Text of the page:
Carmen Miller
 
 
    
 

 
 

Whatever happened to the Dining Room? Way too many of us have converted dining rooms into offices, play rooms, or depositories of "storage" for items which can't seem to find a permanent address elsewhere in the house. Even more of us have eternally lonely dining rooms that never get used.

It seems that newly constructed houses rarely even a dining room anymore. Sometimes space is at a premium, and the extra room just isn't practical. But if you have a dining room, don't be afraid to give it some attention. Clean off the table, put the toys away, and reclaim your dining room.

This doesn't have to be a room that is only used once or twice a year, for holidays. The same holds true for your wedding china - get it out of the cabinet and onto the table. Eating in the dining room feels a little special, which kids will embrace. They can also be involved with picking out place settings, and setting the table.

Mix and match your wedding china with other pieces - I shamelessly mix Wedgwood salad plates with plain white buffet plates I found on sale at Target for less than $1 per plate. I figure if something gets broken, that means it was being used, which is better than sitting in a closet for 20 years.

"Formal Dining" doesn't really have to be formal, and dinner doesn't have to be mundane, but can be served with a little style. Start gradually, by rotating in the dining room once a week, or even once a month. Like many of your favorite clothes, dinner can also be dressed up or down when you get creative with dishes, placemats and napkins. By the way, cloth napkins aren't fancy, but just an upgraded eco-alternative to paper.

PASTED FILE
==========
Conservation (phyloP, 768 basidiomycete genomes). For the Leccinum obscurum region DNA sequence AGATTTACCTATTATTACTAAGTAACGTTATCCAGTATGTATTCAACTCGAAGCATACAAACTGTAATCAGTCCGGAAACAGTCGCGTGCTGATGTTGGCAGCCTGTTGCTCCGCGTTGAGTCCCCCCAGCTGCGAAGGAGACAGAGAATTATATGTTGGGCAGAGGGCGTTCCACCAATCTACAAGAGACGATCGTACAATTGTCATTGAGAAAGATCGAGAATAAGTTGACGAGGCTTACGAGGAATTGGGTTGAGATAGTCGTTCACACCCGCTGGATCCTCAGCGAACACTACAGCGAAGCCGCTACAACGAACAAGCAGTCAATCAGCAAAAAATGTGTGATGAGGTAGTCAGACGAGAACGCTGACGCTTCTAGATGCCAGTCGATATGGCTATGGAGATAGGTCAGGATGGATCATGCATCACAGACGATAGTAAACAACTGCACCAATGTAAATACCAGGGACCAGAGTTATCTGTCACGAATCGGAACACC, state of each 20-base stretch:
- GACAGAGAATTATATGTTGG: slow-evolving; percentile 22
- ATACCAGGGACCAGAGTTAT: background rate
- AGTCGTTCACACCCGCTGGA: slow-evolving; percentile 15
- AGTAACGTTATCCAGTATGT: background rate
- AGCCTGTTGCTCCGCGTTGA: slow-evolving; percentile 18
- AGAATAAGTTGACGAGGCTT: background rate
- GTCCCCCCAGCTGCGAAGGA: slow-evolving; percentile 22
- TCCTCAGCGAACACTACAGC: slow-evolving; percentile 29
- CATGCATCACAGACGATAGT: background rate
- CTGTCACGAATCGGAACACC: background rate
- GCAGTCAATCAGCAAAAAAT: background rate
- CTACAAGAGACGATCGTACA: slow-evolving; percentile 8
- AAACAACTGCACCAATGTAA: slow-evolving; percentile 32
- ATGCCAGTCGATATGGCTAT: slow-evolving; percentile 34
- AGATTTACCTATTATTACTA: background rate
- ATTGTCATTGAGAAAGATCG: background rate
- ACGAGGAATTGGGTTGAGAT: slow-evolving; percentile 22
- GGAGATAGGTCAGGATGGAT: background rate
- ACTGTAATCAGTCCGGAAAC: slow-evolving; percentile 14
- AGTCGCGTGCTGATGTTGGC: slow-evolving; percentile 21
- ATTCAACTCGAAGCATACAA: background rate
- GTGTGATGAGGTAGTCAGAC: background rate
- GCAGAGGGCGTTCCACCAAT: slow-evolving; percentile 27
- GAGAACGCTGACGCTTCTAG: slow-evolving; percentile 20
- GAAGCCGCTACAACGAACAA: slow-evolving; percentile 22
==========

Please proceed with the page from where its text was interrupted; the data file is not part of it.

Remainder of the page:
Images of your family seated around a large, nicely set table don't have to be distant memories, or something that happens at someone else's house. Create your own memories, and have dinner with your family in style.

Risotto with shrimp and butternut squash

Serves 6

Ingredients:

7 tablespoons olive oil, divided

12 fresh sage leaves

21/2 cups diced butternut squash

2 tablespoons unsalted butter

1 medium yellow onion, diced

4 cloves garlic, minced

1 tablespoon fresh thyme

2 cups Arborio rice

1 cup dry white wine

4 cups chicken stock

1 teaspoon kosher salt

1/2 teaspoon freshly ground black pepper

1 cup freshly grated Parmesan cheese

11/2 pounds medium (16-20 per pound) shrimp, peeled and deveined

1. Heat 2 tablespoons of oil in a large skillet over medium-high heat. Add the sage leaves, and fry, turning once, until golden and crispy, about 1 minute. Place the leaves on a paper towel to drain.

2. Add another tablespoon of oil to the skillet, and saute the butternut squash until lightly browned and just tender, about 5 minutes. Transfer the squash to a bowl and reserve the remaining oil in the skillet.

3. Melt the butter, and heat the remaining 4 tablespoons of oil in a large pot or Dutch oven over medium heat. Saute the onions until soft, about 15 minutes. Add the thyme and garlic and saute 1 minute.

4. Increase the heat to medium-high and add the rice. Stir to coat the rice with the oil, then add the wine, 2 cups of broth, salt and pepper, and bring to a boil. Reduce the heat to medium-low, cover, and simmer until the liquid is absorbed, stirring occasionally. Add the remaining stock 1/2 cup at a time, and continue to simmer, covered and stirring occasionally, until all of the liquid is absorbed.

5. While the rice is cooking, reheat the oil in the skillet over medium-high heat. Saute the shrimp in batches until just cooked through, about 2 minutes per side.

6. Add the Parmesan cheese and squash to the rice, and stir to combine, allowing the cheese to melt. To serve, spoon some of the rice mixture onto individual plates, top with a few shrimp, and garnish with fried sage leaves.